When clients have positive feedback for you – or better yet, when they write it down; you have a potentially powerful marketing tool. In this podcast, business growth expert David Blaise explains how to leverage these to your best advantage.
If you’ve been selling for any length of time, it’s likely that at least a client or two has said something nice about you, something positive. At least I hope they have!
Maybe they complimented you on your creativity or let you know how much they appreciated the way you handled a time-sensitive order. Maybe they told you about someone in your organization who went above and beyond for them.
In any event, when clients say nice things about you — or better yet, when they write them down– be sure to say “thank you,” of course. But don’t stop there. Ask if it’s okay with them if you quote them.
Over the years, I’ve received many notes, letters, emails and texts from happy clients. When this happens, I will often write back and say, “thank you so much for your feedback. I appreciate it. Do you mind if I quote you in my marketing materials?” If they say yes, you’re good to go. And in my experience, at least nine times out of ten people will say yes.
In fact, I’ve found that even the one holdout will very likely allow you to use their quote if you agree not to use their name.
And while client testimonials are far more effective when attached to a real, credible, verifiable human being, even the occasional anonymous quote can be helpful when it’s surrounded by lots of other verified testimonials.
On my websites, I use a combination of video, audio and print testimonials to make the case for my products and services.
Video testimonials can be extremely powerful, because you get to see and hear people tell their own stories in their own words. Audio testimonials are good because you can actually hear the person, but in those cases, I also like to show a picture of the client who provided the testimonial so people can put a face with the name and the voice.
Print testimonials can also be very persuasive, whether physically printed or reproduced digitally on a website. These are particularly effective when accompanied by a strong headline and a photo of the person providing the testimonial.
The More Specific the Better
I’ve seen people use testimonials without providing names. Just a bunch of unattributed quotes. That always looks a little shady to me.
Some people use just first names and cities for their testimonials. For example, “Bill from Chicago.” That’s a little too broad for my taste — too easy to make something like that up. First name and last initial isn’t much better. “Bill R from Chicago.” Could be a lot of those. So generally speaking, the more information you can include the better. If you can use first name, last name, company name, city, state and a picture of the person, that’s far more credible.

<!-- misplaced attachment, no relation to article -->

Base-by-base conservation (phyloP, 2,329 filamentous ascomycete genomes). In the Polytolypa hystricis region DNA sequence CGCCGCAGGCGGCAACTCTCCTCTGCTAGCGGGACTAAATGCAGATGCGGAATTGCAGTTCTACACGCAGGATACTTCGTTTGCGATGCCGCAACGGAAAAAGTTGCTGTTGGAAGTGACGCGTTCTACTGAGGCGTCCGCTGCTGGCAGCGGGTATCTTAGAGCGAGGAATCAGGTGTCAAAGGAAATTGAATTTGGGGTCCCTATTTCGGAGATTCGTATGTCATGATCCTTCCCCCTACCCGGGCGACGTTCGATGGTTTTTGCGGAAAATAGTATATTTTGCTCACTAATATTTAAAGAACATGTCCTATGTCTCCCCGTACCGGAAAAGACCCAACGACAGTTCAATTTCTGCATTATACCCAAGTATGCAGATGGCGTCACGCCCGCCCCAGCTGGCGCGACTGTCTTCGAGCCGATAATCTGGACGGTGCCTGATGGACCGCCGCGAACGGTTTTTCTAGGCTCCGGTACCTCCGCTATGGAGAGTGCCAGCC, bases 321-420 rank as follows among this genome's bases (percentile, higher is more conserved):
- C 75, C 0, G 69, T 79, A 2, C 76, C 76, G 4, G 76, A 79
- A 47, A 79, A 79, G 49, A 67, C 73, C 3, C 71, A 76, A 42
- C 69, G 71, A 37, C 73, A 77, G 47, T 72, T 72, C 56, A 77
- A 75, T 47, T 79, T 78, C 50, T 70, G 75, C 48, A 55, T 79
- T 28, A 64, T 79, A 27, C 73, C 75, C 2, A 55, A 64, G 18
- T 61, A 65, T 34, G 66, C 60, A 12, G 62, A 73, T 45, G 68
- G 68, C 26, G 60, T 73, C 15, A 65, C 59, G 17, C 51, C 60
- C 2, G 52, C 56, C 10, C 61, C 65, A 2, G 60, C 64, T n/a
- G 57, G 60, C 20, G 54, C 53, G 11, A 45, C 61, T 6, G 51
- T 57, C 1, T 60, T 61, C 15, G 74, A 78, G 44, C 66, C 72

Specificity also helps a lot in the comments themselves. If I see something that says “You guys are great! Bill R from Chicago,” it doesn’t tell me much. But if I see something that says “The promotion you recommended generated 12 new accounts in the first month,” that seems a lot more specific and therefore a lot more credible. Particularly if it’s followed by Bill’s full name, company name and city.
These Days It’s Easy to Use Video and Voicemail to Gather Customer Comments
When I meet a client at a tradeshow who says something nice about a result we were able to get for them, I’ll very often say, “Hey, can you say that again? I want to shoot it on my phone and put it up on our ‘wall of fame?'”
Our wall of fame is a testimonial page on our website where we showcase client comments. If they say yes, I just ask them to give their name, their company name and then talk about the experience they had with us. More often than not, the results are fantastic.
If the video doesn’t turn out well or if the customer is not happy with it, we may end up using just the text of their comments with a photo. In any event, great feedback is better than no feedback at all.
Some people even have luck asking clients to shoot a quick video themselves using their computer webcam or smartphone and either sending it to them or posting it on YouTube. Some even hold contests providing prizes for testimonials. I haven’t done that myself, because to me it seems a little too much like paying for testimonials, but some people have done it very effectively.
You can also set up a voicemail box or answering machine for feedback. When clients leave those messages, get their permission to use their voice testimonials on your website, ask them if they have a head-shot or publicity photo that you can put with it and you can build quite an arsenal of testimonials.
For longer written testimonials, I often use the digital equivalent of a yellow highlighter on the page to call attention to the points I want people to notice. For some projects I’ll use a compilation video to show multiple clients at the same time.
In short, positive comments and feedback from clients should never be relegated to desk drawers, file folders, passing remarks and faded memories. They should be captured and promoted aggressively to new prospects and clients in your brochures, websites and marketing materials.
If you’d like to take a look at the Top Secrets wall of fame and get an idea of how I put testimonials to work in my own business, visit www.topsecrets.com/feedback.